6 Replies Latest reply on Feb 19, 2007 11:29 AM by Sam Healy

    Implementing data flow

    Sam Healy Newbie

      Has anyone attempted to implement a data flow representation of the process graph using jBPM? In data flow, nodes would have inputs and outputs of different types. Output ports of nodes could be hooked together with compatible input ports of other nodes. Then, object instances could be "passed" from node to node throughout the graph. For example, let's say you created a database connection in the first node of a graph and another node later in the graph also takes a database connection as an input. Using dataflow, the first node could declare an output that could be hooked to the input of the node later in the graph.

      I would think process variables could be used to implement this, but input and output constructs would need to be added to the jpdl. And, the workflow engine would have to do a little work passing the data around and type checking.

      Any other thoughts? Has anyone tried to do this?

        • 1. Re: Implementing data flow
          Edward Staub Expert

          Good idea - I was thinking similar things. Being able to see data flow at a high level is very useful.

          Currently, I don't believe the process definition can actually know what the flow is, because the handlers can access the variables at runtime without any declaration. The exception is scripts, although even they can access process variables without declaration, through the ExecutionContext.

          A complication is presented by events. If a variable is used in an event action handler on entry or exit to/from a node, how should this be denoted?

          This kind of UI work requires a really good eye, enough time to experiment, and strong implementation skills. Process graphs are often cluttered already - adding another 2 or 3 dimensions to them (variable/read-write/event-type) will make things too cluttered unless done very cleverly. For example, it may be desirable to show data flow in a display mode that hides the node rectangles, or at least reduces their alpha.

          -Ed Staub

          • 2. Re: Implementing data flow
            Ronald van Kuijk Master

            afaik, nobody has tried to do this. But instead of using jpdl, I would suggest using the Graph Oriented Programming 'kernel' (I think Tom invented a new acronym for GOP, but do not know what it is) and create a new language. jpdl and bpel use the same core. An aditional language is possible.

            Ronald

            • 3. Re: Implementing data flow
              Koen Aers Master

               

              "kukeltje" wrote:
              I think Tom invented a new acronym for GOP, but do not know what it is


              The acronym is PVM for Process Virtual Machine ;-)

              Cheers,
              Koen

              • 4. Re: Implementing data flow
                Sam Healy Newbie

                Ed- Thoughtful points, thank you.

                The way I'm imagining it, with the added input and output constructs in the jpdl, nodes could declare n "ports" that take or produce certain types of data. The code in the node, or handler I guess, would be responsible for retrieving data from an input and staging data on an output. The execution engine could then handle moving the data structures in and out of the process variable space using a naming convention that would identify them as belonging to inputs or outputs. For example, when a node would call,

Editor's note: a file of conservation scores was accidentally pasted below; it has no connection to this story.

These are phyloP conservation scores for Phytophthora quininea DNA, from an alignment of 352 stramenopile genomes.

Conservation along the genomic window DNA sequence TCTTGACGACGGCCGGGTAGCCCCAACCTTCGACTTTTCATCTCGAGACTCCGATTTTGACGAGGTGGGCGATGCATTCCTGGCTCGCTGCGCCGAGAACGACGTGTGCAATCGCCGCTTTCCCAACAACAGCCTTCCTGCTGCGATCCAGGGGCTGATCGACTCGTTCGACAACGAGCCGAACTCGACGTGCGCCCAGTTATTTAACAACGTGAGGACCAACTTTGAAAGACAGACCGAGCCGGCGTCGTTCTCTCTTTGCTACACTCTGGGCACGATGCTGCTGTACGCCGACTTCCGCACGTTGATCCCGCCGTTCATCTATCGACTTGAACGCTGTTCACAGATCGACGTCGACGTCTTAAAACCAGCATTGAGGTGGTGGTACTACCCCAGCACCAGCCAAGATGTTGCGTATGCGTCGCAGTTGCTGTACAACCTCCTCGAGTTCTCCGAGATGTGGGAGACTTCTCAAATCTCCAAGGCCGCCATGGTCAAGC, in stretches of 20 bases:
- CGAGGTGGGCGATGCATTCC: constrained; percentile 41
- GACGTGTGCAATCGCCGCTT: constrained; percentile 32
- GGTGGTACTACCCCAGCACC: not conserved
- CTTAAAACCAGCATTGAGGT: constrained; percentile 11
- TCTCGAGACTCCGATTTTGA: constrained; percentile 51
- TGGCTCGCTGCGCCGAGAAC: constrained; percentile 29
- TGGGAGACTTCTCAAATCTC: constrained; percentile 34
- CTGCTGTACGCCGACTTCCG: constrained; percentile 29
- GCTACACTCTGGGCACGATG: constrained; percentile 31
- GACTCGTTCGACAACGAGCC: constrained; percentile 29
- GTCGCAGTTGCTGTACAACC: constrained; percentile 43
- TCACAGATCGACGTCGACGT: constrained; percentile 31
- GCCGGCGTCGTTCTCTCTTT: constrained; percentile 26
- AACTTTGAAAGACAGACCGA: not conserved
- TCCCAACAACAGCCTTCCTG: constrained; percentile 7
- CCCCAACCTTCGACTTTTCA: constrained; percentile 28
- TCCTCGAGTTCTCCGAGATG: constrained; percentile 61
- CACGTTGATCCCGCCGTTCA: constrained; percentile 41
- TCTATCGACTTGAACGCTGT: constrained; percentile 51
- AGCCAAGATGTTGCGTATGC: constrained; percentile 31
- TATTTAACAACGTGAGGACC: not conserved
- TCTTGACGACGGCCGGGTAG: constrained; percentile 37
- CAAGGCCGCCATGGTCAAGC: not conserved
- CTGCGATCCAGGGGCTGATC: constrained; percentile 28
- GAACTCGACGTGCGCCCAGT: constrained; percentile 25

getInput(String portName)
                let's say, then some infrastructure code would look for the corresponding input in the process variable map, return the object, and remove it from the process variable map. Conversely, when a node wanted to stage an output, it would call
                setOutput(String portName, Object output)
                , and infrastructure code would handle moving the data into the process variable map using the specified naming convention.

                Using this mechanism, I think the scenarios you describe could be prevented. But I might be missing something. Also, process variables would work just as they currently do, but would be overloaded to support data flow.

                Maybe this sounds a lot like a hack, but I was just brainstorming about how this could be implemented with the least amount of work up front.

                Your point about cluttering up the process graph is well taken. I concur that another "view" of the graph would be required specifically for the data flow to reduce the complexity.



                • 5. Re: Implementing data flow
                  Sam Healy Newbie

                   

                  "kukeltje" wrote:
                  afaik, nobody has tried to do this. But instead of using jpdl, I would suggest using the Graph Oriented Programming 'kernel' (I think Tom invented a new acronym for GOP, but do not know what it is) and create a new language. jpdl and bpel use the same core. An aditional language is possible.

                  Ronald


                  I hadn't considered that. Thanks. However, that seems like a lot of work considering I need the existing functionality provided by the jpdl. My organization needs control flow *and* data flow. I haven't seen many workflow frameworks provide both, despite the fact that they go hand in hand in my opinion. Most BPM engines seem to do exclusively control flow. Scientific workflows tend to lean towards data flow. I'd love to see a high quality product like jBPM support both.

                  • 6. Re: Implementing data flow
                    Sam Healy Newbie

                    I'm interested in hearing from other jBPM contributors if they see data flow, as I am describing it, as being a possible feature addition to future versions of jBPM.

                    Andrew